In the 2003, EPL’s G.O.A.T, Thierry Henry, scored 23 goals and also managed to assist 20 times (still Premier League record). That was the sort of impact the great man had on that Arsenal squad and the EPL in general. He was simply the best, he was great goal scorer and a scorer of great goals.
The Arsenal squad of 2002-2005 had world-class players in several positions – Cole, Campbell, Bergkamp, Pires, Ljunberg – and might still have won at least a league title within that period without Henry. It is however doubtful that they would have won the two leagues titles and three FA cups never mind the unbeaten season without a scorer cum playmaker of the highest standard in Henry.
Sanchez’ stats this season would suggest that he is beginning to have an Henryesque kind of impact. Ever since he’s been deployed as a striker by Wenger, just as with Henry, Sanchez looks like he will at least score or assist in every game. He has scored 8 times and provided a further 5 assists in just 13 games in all competitions this season.
Given that Arsenal plays an average of 50 games a season, Sanchez would finish the season with 32 goals and 20 assists if he maintains his current rate. His overall record of 50 goals in 107 games for Arsenal also compares favourably with Henry’s at the same stage of his Arsenal career.
The manager, after the Sunderland game, spoke about Sanchez’ increasing influence playing through the middle:
“He is doing extremely well and I believe that he enjoys it. But we can always play a 4-4-2 with two through the middle as well, because Mezut can play in behind or on the flank…”
[irp posts=”99″ name=”Hull vs Arsenal: Is Sanchez starting to resemble RVP? Iwobi continues to impress…”]
HOME FORM KEY TO ARSENAL TITLE WIN
If Arsenal has to win the league this season our home form has to improve drastically.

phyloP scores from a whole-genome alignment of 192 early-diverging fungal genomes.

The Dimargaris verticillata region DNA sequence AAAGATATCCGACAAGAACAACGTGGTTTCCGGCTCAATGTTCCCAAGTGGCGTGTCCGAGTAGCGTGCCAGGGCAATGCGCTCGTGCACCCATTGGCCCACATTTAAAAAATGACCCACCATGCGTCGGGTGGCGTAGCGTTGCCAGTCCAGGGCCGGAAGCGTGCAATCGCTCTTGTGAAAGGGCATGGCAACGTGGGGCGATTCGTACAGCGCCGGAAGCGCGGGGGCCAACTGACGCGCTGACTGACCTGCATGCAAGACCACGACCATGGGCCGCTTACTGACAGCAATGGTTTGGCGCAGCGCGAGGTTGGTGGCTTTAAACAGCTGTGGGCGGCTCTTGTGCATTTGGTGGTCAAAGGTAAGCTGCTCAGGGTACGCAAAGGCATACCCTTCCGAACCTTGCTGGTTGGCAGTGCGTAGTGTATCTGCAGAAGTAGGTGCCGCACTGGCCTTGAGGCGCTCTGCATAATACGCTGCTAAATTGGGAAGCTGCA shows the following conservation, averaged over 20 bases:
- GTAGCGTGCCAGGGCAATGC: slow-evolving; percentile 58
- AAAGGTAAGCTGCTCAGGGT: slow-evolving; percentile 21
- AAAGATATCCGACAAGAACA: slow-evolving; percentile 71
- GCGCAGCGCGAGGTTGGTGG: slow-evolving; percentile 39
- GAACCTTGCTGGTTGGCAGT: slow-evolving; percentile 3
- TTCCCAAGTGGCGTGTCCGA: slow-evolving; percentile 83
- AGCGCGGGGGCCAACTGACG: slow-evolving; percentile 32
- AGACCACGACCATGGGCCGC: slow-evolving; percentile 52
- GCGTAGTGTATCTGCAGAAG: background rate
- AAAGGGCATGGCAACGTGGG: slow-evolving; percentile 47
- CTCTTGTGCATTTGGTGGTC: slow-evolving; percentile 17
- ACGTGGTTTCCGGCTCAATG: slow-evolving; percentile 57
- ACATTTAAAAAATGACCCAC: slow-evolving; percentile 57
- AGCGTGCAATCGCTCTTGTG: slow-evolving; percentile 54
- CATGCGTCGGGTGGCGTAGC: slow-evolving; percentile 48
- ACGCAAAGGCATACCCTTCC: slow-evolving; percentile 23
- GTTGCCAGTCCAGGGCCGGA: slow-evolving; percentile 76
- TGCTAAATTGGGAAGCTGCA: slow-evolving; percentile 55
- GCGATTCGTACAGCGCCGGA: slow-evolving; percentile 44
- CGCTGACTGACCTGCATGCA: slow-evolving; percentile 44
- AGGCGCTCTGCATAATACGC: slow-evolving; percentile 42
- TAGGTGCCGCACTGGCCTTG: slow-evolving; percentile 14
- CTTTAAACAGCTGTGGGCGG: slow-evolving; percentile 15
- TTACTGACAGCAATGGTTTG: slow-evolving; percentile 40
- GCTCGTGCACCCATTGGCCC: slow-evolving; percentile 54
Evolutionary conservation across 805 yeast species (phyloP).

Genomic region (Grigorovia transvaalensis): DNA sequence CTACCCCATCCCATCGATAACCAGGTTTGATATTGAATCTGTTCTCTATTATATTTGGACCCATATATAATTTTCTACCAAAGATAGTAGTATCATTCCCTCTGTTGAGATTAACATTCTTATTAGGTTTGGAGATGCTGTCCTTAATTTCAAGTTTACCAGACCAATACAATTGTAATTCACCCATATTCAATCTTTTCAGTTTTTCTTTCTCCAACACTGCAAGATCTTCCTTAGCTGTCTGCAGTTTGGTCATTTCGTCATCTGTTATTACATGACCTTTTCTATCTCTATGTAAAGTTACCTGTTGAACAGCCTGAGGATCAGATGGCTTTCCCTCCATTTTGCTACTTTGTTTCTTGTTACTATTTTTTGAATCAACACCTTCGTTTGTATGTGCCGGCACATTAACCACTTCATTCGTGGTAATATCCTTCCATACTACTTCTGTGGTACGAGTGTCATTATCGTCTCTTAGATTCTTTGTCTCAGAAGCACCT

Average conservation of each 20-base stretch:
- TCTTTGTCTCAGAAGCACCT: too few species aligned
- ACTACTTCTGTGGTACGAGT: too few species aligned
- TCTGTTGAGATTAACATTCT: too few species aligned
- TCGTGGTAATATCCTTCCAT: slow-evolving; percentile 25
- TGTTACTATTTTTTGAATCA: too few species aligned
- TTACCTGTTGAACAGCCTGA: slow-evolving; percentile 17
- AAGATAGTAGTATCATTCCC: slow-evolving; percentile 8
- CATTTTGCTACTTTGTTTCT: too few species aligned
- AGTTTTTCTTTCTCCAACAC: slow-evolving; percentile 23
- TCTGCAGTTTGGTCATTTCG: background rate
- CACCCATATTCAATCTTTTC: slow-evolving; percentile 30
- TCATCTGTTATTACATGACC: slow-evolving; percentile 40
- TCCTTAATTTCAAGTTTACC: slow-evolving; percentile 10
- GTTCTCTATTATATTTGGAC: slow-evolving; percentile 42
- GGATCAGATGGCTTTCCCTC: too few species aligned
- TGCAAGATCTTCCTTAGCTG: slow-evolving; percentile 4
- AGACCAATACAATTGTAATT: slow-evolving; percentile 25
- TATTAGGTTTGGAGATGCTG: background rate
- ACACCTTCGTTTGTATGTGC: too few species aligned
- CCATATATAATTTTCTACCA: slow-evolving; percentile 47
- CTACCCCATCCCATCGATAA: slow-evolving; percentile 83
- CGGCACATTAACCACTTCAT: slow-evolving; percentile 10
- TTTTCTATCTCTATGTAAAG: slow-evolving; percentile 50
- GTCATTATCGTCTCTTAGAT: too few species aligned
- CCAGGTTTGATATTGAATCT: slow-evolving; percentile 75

In 4 of the last 5 seasons, we have managed to win just 12 of our 19 home games. Indeed, the only season, 2014, where we won 13 home games was also the closest we have come to winning the league. We finished with 79 points, 7 behind City with 86, and the reason for that gap was also due to the points we started dropping at home from February after having topped the table for most of the season.
We have made a habit of dropping points or even losing altogether against teams like Swansea and Southampton. This season is already following a similar pattern with the home loss to Liverpool and draw with Boro.
In the period under review, 2012-2015, the EPL champions, with the exception of Leicester who had the lowest points tally of 81, have garnered at least 15 home wins. City actually won an impressive 18 0ut of 19 to finish with 89 points in 2012.
Hopefully, the availability of two competent strikers with different skill sets in this Arsenal squad of 2017 (Giroud and Sanchez) would help us unlock the stubborn defences that just come to park the bus at the emirates.
Can Sanchez emulate Henry and fire us to our first EPL title since 2004?